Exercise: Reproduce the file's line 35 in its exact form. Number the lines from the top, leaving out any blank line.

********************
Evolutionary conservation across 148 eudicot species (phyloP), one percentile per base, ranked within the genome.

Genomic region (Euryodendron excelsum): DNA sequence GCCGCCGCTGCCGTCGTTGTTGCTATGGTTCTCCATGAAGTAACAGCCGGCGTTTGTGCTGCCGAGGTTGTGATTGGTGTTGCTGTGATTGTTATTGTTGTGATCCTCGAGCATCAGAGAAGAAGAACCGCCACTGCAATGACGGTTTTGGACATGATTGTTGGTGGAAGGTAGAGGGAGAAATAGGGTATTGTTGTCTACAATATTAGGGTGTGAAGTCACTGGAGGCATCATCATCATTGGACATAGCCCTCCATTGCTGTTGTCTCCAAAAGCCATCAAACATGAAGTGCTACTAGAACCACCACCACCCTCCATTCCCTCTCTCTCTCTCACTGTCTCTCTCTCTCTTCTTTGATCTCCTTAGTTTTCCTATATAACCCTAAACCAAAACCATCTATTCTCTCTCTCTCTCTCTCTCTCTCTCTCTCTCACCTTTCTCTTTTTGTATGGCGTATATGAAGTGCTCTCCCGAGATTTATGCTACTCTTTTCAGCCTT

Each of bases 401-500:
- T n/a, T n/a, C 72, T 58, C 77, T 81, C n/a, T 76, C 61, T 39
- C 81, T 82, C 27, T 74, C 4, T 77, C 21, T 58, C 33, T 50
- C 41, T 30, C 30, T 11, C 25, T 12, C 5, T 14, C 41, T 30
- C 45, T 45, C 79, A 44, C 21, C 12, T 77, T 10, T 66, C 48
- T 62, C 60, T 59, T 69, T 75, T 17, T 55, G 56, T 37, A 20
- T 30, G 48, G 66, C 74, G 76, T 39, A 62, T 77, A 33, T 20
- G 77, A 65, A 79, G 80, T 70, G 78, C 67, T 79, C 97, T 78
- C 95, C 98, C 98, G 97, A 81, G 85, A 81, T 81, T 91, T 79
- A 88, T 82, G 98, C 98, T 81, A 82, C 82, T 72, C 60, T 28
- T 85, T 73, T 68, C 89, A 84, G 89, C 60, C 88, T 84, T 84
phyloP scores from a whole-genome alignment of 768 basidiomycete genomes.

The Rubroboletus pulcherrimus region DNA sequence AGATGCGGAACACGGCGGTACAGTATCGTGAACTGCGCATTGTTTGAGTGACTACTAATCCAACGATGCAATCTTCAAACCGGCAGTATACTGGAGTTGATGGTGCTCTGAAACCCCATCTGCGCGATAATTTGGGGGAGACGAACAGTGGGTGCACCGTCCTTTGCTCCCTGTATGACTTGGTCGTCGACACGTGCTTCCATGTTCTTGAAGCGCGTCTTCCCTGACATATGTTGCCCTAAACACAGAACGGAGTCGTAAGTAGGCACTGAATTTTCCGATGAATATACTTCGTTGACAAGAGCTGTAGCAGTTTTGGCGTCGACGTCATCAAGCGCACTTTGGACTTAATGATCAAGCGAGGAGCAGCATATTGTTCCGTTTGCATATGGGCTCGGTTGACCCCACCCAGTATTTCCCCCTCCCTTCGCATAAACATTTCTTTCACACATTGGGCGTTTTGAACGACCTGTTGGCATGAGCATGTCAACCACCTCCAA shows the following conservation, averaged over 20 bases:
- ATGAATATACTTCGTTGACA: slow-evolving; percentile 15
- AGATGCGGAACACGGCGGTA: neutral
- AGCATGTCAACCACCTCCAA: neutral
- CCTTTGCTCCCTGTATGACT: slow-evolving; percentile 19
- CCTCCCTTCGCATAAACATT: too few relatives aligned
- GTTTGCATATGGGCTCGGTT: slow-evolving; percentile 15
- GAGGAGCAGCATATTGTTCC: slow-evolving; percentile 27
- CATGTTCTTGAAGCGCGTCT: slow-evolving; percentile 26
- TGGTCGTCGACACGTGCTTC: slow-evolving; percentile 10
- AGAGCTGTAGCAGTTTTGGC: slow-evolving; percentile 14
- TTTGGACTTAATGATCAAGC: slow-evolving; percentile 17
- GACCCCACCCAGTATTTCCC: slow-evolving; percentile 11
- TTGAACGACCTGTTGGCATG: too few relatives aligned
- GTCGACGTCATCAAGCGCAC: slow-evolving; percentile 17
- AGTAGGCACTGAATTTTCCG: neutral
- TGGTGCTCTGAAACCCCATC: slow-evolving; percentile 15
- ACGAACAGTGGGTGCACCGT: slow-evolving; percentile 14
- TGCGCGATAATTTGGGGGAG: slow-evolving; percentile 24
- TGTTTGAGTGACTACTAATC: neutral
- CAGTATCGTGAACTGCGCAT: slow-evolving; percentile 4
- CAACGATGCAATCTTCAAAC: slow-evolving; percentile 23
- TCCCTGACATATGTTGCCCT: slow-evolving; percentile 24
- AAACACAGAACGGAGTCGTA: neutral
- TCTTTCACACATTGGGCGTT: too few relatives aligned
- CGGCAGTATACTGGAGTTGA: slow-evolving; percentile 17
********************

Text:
- CAGTATCGTGAACTGCGCAT: slow-evolving; percentile 4